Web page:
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With financially-sensitive information constantly owing through company emails, these inboxes are lucrative targets for attackers.
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You may have heard of a recent surge in sextortion-based phishing campaigns. These campaigns seek to extort victims by threatening to publicly embarrass them for engaging in a sexually-explicit act, using previously-exposed passwords as proof of compromise.
This is not new; users have reported these intermittently since late 2017. However, the recent scale and persistence of this campaign has led to some success. As part of this campaign, we collected and analyzed a sample of emails sent over a two-month period, in which 8,497 email addresses were bombarded with over 60,000 emails. So how did they do it, why did they do it, and was it worth their time?
Of the emails we detected, they all followed a similar pattern to that shown below in Figure 1. The extortionist would:
Figure 1: A screenshot of one sextortion-based phishing attempt
The “proof”, of course, is flimsy. These known passwords are relatively easy to obtain for cybercriminals. Breaches often consist of rows of username, email, password hash, userid and so on, but the passwords are very rarely in plain-text. However, some services store passwords with weak hashing algorithms, making the identification of user passwords possible, given enough time and resources.
The cracked passwords and email combinations are normally combined into lists and sold on through forums. These lists are initially sold online, but inevitably end up being made public. Across our sample, the most popular breaches for these passwords were the Anti Public and the Exploit[.]in leaks. 5585 (66%) of the credentials listed in this campaign matched the Anti Public breach list, compared to 4907 (58%) across Exploit[.]in breach. (Note that the total exceeds 100% as a number of credential sets appear in multiple breaches).
Some of the campaigns were clearly well-coordinated. For example, many of the emails were sent from newly created outlook.com email addresses. When we investigated some of the sender email addresses, we found that, in certain cases, the local-part of the email address of the sender/attacker (firstname.lastname@example.org) appeared to be randomly generated, and that the email had not appeared in previous public breaches, indicating that some of the sending addresses may have been specifically created for the purpose of distribution rather than via compromised accounts.
On the other hand, a great deal appeared to be opportunists who have little understanding around crafting and distributing emails on scale, and are sending out malformed emails that would never make it past a mail server or spam filter. Some had attempted to send emails through open relays with missing or malformed fields.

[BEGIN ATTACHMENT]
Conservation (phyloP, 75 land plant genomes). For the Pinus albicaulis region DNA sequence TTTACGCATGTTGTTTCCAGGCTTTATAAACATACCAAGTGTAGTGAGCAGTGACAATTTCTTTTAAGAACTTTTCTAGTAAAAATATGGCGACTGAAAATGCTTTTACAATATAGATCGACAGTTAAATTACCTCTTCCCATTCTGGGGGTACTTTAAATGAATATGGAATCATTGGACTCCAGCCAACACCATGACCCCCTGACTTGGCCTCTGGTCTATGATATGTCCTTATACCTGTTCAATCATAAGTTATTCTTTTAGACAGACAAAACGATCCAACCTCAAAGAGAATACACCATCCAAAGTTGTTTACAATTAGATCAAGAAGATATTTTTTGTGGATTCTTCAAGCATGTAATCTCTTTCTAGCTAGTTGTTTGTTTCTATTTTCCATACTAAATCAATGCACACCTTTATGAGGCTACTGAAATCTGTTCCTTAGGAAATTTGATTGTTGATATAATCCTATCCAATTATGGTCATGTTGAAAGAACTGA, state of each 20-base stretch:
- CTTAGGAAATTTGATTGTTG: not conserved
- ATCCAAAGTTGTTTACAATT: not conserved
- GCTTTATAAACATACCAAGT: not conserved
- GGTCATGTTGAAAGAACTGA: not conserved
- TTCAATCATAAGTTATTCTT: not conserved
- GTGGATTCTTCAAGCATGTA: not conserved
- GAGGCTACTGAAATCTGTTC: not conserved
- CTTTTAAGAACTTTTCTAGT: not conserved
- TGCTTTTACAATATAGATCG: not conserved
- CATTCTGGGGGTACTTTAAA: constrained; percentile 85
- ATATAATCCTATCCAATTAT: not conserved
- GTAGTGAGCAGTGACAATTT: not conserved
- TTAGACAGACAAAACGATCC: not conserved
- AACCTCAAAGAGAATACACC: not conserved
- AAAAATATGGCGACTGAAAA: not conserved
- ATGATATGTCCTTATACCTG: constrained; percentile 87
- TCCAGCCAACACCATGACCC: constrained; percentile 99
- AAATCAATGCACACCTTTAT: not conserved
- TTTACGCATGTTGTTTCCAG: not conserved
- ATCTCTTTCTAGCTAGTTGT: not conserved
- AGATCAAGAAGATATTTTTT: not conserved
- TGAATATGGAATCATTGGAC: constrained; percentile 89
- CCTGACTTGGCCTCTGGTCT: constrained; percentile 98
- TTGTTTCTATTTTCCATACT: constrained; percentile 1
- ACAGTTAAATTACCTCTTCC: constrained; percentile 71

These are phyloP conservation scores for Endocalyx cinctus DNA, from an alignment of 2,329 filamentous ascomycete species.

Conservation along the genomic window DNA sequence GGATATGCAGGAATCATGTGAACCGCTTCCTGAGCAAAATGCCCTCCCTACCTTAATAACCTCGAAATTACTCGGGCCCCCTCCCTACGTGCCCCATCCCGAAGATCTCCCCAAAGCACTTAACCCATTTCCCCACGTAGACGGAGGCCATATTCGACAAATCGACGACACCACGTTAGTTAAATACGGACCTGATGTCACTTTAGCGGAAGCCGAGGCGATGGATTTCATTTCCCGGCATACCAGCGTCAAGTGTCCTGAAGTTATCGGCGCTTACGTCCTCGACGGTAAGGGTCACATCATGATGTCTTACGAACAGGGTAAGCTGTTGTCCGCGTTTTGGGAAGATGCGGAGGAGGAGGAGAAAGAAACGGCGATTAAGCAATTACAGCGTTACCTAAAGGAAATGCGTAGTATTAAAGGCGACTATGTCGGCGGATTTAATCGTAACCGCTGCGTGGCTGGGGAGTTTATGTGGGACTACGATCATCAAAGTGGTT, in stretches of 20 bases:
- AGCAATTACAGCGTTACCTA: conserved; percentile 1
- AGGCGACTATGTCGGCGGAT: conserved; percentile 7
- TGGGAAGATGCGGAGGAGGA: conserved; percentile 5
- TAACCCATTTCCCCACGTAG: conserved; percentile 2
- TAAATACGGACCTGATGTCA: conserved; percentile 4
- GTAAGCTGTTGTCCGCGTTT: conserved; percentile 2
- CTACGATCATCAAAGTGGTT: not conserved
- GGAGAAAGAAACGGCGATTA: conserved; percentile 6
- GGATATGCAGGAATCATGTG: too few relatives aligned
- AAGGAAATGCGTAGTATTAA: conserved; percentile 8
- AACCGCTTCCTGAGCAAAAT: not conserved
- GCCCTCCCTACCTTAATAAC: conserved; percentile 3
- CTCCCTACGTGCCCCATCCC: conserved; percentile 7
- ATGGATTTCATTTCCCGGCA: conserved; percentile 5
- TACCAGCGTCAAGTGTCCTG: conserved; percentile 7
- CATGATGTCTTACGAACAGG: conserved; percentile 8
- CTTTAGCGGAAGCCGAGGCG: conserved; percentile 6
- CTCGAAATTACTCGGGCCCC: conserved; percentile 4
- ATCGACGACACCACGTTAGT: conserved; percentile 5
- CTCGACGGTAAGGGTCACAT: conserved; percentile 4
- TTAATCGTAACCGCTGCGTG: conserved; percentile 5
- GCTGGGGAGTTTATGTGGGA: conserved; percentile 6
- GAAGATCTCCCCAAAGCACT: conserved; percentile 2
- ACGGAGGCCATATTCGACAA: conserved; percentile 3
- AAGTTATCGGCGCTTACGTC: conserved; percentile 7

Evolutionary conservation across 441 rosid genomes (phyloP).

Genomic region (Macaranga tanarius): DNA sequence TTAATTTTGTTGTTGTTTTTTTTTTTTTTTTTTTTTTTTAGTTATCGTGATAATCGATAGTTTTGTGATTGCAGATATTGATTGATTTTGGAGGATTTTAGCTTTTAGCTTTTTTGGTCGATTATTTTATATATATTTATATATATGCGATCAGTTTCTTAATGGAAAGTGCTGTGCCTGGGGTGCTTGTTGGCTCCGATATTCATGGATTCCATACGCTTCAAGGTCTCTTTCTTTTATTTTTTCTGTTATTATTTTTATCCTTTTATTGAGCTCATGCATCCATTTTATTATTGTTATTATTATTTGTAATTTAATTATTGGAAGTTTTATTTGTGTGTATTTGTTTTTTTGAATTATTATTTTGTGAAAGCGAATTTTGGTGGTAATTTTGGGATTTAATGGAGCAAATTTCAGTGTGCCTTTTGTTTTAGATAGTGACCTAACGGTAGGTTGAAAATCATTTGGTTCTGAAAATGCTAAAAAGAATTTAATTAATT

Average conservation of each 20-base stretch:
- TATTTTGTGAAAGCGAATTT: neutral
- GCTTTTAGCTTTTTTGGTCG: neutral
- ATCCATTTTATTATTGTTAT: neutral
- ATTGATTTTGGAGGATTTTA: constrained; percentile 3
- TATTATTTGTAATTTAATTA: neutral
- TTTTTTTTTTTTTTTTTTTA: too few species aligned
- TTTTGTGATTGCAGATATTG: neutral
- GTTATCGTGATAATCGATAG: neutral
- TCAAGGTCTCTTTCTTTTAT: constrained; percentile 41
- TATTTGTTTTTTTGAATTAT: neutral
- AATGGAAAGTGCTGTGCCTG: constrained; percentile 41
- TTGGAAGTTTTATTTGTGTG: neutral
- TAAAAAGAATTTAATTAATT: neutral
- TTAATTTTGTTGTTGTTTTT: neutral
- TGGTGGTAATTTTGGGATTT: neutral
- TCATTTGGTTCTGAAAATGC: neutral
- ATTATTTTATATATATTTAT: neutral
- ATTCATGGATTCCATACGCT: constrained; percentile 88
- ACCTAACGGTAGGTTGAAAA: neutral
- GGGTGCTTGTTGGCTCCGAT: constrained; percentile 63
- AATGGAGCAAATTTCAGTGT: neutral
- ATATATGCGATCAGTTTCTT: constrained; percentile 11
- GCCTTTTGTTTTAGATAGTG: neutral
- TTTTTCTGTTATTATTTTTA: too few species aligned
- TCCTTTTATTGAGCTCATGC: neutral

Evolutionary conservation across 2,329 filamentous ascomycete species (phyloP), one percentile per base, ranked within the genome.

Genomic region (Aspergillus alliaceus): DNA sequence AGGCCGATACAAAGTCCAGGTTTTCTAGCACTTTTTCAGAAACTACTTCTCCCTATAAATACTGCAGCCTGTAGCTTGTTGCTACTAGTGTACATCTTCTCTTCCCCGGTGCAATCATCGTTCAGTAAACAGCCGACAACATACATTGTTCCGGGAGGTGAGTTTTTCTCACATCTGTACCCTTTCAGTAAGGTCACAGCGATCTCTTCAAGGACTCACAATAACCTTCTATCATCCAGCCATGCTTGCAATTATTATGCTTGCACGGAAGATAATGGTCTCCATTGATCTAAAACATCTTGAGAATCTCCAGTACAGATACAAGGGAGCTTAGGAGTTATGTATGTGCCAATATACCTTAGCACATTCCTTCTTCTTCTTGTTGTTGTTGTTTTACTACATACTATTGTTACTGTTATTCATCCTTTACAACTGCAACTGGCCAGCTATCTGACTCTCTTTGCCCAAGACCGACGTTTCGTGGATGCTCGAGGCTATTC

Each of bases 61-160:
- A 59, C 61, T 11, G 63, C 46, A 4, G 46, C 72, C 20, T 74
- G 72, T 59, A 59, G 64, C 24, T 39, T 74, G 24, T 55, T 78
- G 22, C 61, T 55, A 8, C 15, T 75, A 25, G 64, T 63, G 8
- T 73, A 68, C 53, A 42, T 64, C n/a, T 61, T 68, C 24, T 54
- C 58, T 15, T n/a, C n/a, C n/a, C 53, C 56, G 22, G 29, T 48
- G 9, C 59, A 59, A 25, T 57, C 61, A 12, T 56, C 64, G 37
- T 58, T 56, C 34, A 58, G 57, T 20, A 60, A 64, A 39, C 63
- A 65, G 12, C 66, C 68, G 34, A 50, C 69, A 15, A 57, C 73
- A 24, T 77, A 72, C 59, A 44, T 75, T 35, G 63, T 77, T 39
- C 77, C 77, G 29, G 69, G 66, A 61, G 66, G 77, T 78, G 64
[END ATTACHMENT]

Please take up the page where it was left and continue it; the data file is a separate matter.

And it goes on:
These sextortion phishing campaigns seem easy enough to detect and dismiss, so it may seem unlikely that victims will pay the ransom. Over a period of two months, we detected more than 60,000 emails sent using this approach. If you send out enough emails, you’re more likely to get the attention of a recipient that:
With 8,497 victims targeted by over 60,000 emails in our sample, it’s no surprise we identified some success. Of all the Bitcoin addresses detected in this sample, 26 transactions matching the demands were made, totaling $28,000.
The attackers experimented with different methods to maximize their return. For example, by tracking one Bitcoin address, we can see the same one targeted 49 email addresses with demands ranging from $1,100 to $11,000. Eventually the attacker got lucky with a payment of $1,100 (0.1512 BTC).
While this sample set represents a small percentage of the total recipients of these sextortion campaigns, it’s clear that attackers are turning to new ways to monetize breached credentials. In reality, if an attacker had access to your computer and were able to get hold of your password and record your actions, it’s unlikely that sextortion would be the most profitable tactic. Instead, we might expect attackers to monitor your online activity for banking and other services, where financial details or Personally Identifiable Information (PII) can be harvested and sold.
We talk about this a lot in the industry (and we focused on this in a recent ShadowTalk podcast), but credential hygiene is a must. If you receive an email and it contains your one and only password, then you are a prime target. Strong unique passwords for each service, with multifactor authentication where possible, is a must these days.